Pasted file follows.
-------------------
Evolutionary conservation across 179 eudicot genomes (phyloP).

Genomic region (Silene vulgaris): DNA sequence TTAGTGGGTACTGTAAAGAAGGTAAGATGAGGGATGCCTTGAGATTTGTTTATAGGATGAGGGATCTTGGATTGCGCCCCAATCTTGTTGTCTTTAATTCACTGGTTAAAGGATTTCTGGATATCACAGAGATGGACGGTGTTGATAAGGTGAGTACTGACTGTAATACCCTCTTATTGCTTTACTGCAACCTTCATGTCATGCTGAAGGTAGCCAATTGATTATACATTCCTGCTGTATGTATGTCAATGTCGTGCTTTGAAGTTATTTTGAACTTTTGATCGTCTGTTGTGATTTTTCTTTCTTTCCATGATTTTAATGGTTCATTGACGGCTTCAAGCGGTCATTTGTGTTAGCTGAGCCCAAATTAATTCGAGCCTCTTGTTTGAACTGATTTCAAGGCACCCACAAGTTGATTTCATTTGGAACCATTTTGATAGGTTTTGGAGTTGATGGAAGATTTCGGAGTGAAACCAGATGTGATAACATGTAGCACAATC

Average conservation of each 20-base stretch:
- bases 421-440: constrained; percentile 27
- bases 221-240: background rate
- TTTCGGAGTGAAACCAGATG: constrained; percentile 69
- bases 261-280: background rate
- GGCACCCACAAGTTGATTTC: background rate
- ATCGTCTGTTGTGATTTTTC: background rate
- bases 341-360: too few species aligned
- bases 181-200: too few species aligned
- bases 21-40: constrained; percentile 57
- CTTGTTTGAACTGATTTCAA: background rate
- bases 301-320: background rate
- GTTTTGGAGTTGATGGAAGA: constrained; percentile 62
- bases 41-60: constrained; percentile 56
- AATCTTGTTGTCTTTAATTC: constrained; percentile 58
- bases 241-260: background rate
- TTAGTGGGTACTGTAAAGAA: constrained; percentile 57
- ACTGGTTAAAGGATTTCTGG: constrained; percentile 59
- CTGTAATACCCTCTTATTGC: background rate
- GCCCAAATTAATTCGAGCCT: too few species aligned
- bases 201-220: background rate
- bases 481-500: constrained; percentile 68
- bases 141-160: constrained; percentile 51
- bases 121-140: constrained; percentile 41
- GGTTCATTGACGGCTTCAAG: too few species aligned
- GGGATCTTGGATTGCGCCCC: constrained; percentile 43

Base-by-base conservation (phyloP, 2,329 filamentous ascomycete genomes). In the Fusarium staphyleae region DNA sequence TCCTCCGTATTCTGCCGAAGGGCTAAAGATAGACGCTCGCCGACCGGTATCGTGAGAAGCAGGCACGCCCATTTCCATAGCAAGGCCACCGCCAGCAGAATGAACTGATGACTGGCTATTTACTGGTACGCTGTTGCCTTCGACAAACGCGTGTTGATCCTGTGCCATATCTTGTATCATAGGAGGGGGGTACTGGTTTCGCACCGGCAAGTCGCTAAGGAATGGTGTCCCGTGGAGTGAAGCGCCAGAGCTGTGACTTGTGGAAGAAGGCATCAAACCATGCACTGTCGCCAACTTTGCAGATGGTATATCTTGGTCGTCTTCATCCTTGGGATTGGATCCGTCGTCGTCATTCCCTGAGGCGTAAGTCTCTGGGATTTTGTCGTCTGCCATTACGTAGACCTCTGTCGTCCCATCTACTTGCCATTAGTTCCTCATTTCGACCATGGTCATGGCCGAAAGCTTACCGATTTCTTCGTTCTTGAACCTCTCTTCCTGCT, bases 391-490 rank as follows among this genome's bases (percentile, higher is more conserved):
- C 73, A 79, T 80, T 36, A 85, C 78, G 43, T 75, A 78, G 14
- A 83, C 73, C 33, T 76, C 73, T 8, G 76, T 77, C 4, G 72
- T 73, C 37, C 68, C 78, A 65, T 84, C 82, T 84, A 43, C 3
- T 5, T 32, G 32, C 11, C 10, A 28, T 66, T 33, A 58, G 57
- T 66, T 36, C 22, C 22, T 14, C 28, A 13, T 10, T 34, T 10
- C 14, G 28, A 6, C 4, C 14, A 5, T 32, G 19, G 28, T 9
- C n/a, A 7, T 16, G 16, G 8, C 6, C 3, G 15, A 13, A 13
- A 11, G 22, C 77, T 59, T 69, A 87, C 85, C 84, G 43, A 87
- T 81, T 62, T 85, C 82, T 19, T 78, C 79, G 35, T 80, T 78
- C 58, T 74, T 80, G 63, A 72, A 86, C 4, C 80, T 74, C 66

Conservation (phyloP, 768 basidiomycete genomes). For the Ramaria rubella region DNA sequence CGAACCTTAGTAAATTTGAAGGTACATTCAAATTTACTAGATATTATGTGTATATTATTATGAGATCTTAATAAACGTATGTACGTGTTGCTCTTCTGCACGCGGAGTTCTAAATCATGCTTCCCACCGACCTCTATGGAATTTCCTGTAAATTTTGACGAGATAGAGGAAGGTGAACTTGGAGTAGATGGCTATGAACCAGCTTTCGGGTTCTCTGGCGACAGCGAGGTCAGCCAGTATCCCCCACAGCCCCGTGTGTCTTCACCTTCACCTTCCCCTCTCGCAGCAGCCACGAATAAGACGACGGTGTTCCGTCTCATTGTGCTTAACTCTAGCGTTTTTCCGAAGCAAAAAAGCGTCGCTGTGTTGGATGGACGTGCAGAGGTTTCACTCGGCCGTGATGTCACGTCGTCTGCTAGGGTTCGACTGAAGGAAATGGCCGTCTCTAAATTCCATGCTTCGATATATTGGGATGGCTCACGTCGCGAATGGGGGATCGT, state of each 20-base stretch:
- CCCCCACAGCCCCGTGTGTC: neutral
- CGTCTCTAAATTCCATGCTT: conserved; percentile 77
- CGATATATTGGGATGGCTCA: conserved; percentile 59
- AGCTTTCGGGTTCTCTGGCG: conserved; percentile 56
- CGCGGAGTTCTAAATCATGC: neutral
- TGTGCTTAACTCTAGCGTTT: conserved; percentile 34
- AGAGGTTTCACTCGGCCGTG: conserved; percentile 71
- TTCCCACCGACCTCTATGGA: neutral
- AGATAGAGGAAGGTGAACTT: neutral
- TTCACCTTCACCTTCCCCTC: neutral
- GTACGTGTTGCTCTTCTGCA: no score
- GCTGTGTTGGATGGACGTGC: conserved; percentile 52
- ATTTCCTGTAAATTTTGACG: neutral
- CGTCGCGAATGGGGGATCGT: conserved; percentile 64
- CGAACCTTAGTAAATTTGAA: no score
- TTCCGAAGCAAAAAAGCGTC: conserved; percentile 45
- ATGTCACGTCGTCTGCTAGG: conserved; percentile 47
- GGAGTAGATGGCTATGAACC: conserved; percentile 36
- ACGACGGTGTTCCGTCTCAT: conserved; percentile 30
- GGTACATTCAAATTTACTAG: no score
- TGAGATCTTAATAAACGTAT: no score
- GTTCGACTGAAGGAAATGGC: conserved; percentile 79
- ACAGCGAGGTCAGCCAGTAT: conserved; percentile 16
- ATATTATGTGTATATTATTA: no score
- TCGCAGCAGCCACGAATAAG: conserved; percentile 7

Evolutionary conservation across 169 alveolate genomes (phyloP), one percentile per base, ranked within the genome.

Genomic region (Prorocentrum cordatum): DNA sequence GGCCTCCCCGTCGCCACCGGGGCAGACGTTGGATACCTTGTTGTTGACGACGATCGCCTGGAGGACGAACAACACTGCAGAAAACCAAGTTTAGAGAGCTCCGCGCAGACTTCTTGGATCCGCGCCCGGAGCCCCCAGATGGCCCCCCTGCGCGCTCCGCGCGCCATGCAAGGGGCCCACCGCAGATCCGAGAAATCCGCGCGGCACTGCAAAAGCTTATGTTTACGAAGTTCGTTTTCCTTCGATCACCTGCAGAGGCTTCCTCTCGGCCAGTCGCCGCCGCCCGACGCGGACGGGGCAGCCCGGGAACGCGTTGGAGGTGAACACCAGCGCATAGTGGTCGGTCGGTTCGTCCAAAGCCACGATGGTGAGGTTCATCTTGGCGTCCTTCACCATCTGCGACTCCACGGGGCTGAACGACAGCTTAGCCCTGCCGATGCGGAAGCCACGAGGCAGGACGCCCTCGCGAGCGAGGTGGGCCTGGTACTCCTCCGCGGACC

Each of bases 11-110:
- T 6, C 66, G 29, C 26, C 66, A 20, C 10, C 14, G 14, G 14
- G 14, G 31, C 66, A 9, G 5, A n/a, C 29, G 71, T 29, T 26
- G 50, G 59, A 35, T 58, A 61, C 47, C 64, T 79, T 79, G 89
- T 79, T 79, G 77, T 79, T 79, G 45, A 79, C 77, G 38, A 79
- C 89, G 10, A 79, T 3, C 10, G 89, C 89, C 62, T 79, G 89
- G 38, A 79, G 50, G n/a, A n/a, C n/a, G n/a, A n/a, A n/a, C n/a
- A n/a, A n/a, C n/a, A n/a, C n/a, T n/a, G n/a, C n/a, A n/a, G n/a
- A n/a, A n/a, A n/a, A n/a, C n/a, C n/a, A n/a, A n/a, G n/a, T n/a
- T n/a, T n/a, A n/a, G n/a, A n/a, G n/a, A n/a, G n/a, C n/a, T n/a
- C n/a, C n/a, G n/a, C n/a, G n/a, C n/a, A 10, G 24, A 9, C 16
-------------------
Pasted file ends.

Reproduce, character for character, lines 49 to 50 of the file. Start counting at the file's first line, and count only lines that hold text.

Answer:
- AGATAGAGGAAGGTGAACTT: neutral
- TTCACCTTCACCTTCCCCTC: neutral